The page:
Jim Oakden went to college on a music scholarship, but ended up in grad school as a marine biologist. However, he continued to avidly pursue music, first via Early Music, and then as a dance musician. He continues to perform with many bands in a host of genres on an absurd array of instruments. He is very dedicated to passing on his knowledge at symposia, workshops, and dance and music camps from the East Coast (Pinewoods, etc) to Fairbanks, Alaska, to Santiago de Compostela, Spain—and many places in between. He runs community bands, camp bands, does individual and small group instruction, and has been an instructor at Lark Camp for many years. He appears on 20 or so CDs. Plus, he loves to dance, in many different styles.

Jonathan Jensen is an inspired pianist in a wealth of musical styles from contra to English Country to ragtime and jazz. A composer of brilliant English country dance tunes and waltzes, Jonathan performs at dance events and camps around the country and is a bassist with the Baltimore Symphony Orchestra, which has performed many of his orchestral arrangements. In recent years he has become increasingly active as a songwriter and lyricist.

Susan Kevra is noted for her warmth, clear teaching, and lovely voice. Dancers on both sides of the Atlantic appreciate her diverse repertoire of singing squares, Western patter calls, contras and English Country dances, all delivered in dulcet tones and without pretension. She has choreographed a number of well-loved contra, square and English Country dances.

Susan has taught English Country dancing since the mid 1990s when she was living in New England. Her experience as an English country dance clarinetist gives her a keen appreciation of the link between the music and the dance figures, something she brings to her teaching. It is also key to her ability to create pleasing dance programs, arranged not just for the dance figures but the musical moods evoked by the tunes. Inspired by tunes by her band mate, Rachel Bell, she has choreographed a dozen English dances and counting, including “Trip to Provence” and “Moonflower” which are making their way onto dance floors and ball programs in the US and England.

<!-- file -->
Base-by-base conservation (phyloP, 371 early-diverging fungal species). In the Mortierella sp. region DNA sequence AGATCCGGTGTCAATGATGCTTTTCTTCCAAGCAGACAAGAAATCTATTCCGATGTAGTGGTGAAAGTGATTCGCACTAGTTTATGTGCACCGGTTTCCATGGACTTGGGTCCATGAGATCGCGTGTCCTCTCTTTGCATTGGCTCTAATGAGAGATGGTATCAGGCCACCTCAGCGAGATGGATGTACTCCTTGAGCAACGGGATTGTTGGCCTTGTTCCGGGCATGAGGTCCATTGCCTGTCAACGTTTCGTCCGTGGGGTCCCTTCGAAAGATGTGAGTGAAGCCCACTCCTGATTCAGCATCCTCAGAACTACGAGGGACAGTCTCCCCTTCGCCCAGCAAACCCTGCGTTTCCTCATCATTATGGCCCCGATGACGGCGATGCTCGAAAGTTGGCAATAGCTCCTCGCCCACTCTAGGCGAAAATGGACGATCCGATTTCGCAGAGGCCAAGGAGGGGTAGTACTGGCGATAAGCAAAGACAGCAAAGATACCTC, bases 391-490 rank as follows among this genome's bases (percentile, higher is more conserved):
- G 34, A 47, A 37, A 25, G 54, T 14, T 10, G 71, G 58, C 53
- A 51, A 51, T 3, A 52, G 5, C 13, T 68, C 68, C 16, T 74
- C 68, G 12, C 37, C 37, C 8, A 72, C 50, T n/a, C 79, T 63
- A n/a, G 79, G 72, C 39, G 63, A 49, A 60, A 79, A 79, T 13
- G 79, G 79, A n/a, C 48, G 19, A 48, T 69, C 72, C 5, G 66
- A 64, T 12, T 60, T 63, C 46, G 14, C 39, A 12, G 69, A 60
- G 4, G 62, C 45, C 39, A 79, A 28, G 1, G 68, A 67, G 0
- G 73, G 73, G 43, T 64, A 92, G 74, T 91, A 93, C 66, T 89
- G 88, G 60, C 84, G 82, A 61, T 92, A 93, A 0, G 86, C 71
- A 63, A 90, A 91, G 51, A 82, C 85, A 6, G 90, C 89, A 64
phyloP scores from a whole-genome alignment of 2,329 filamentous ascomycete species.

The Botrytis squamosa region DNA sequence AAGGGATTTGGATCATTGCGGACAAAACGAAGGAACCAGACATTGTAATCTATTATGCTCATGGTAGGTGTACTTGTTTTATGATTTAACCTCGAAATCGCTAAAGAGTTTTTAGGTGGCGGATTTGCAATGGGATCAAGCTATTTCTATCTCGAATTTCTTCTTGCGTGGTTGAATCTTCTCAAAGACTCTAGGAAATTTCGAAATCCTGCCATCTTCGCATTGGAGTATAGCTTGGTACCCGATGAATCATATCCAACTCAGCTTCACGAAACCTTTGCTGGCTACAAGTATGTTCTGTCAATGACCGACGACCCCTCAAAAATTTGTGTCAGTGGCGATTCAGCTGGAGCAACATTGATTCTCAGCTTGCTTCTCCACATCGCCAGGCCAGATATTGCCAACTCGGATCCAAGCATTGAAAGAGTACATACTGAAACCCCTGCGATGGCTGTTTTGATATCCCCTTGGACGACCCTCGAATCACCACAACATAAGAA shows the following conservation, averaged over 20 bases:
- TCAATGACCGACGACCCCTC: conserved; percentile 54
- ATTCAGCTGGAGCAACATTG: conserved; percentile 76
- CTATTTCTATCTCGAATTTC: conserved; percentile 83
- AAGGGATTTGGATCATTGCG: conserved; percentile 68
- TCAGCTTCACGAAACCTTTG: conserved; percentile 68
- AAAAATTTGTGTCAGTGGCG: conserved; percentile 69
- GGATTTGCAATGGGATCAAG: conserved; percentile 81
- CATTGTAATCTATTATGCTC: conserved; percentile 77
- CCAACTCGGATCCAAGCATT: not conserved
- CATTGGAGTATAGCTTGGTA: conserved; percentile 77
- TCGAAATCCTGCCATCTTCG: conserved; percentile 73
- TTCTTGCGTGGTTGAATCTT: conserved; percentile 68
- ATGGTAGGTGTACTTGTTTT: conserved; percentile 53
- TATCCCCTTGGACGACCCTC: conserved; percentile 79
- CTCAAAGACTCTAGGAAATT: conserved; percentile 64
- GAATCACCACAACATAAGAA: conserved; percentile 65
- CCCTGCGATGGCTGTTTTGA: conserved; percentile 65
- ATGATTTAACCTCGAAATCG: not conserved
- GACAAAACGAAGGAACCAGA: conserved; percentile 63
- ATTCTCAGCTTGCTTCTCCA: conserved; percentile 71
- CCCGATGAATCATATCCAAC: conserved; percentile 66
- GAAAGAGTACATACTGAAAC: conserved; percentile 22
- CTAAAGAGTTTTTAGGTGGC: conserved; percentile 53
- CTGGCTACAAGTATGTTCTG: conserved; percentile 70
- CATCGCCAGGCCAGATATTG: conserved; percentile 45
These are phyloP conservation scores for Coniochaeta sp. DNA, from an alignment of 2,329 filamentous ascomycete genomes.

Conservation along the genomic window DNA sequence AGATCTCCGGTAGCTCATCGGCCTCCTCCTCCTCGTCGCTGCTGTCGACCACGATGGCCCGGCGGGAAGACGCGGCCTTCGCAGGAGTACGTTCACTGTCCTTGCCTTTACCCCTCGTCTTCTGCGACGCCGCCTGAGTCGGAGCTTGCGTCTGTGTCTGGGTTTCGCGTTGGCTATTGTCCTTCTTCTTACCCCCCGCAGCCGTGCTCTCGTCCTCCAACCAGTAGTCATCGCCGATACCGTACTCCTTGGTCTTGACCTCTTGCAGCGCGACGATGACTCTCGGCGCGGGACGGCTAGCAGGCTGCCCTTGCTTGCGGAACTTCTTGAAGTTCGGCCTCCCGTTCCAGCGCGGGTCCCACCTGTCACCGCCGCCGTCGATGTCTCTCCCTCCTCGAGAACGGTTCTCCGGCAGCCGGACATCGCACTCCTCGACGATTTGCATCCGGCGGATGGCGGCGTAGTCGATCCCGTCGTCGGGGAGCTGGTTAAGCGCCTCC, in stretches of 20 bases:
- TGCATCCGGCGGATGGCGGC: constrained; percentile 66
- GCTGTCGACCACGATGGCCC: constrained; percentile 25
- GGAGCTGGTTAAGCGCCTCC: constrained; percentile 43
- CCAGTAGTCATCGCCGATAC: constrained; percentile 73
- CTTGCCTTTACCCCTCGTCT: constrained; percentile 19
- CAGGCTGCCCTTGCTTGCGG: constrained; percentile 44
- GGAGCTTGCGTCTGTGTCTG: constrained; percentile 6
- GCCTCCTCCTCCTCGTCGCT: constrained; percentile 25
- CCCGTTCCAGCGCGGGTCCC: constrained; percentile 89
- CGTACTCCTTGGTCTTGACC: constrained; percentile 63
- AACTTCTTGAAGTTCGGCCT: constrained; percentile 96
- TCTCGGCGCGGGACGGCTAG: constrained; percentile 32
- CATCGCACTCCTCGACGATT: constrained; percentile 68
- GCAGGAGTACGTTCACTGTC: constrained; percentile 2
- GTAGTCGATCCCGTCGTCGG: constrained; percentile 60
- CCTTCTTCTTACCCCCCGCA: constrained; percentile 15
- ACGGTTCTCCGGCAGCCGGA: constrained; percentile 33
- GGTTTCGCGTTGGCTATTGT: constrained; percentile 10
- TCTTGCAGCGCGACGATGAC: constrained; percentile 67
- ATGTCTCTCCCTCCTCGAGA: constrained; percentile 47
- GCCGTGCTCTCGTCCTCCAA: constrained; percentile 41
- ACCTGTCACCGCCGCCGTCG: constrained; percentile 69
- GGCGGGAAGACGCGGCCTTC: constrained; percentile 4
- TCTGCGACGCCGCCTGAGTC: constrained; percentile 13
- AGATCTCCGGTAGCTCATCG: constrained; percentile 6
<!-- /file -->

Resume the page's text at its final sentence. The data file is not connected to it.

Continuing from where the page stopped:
Melissa Running discovered she could take folk dance for PE credit in college in the early ’90s, and hasn’t looked back since. A few years later she started playing for dances and then calling English in the Philadelphia area. She now lives in Silver Spring, MD, calls nationally, plays piano for English and Scottish country dancing, and plays the nyckelharpa for pleasure and for Swedish dancing (and a little Norwegian, and sometimes English). In the last several years she's taken to writing tunes and often composing dances to go with them. Aside from music and dance activities, she works at linguistic precision as a technical writer and editor, and knits with the zeal of the newly converted.

Highly regarded by dancers, musicians, and callers for his high-quality sound work, John Oorthuys has handled the board for many dances, balls, camps, and special events for PCDC and surrounding Pacific Northwest communities. He has been the camp sound engineer for years and years, and his wizardry makes the sound fantastic.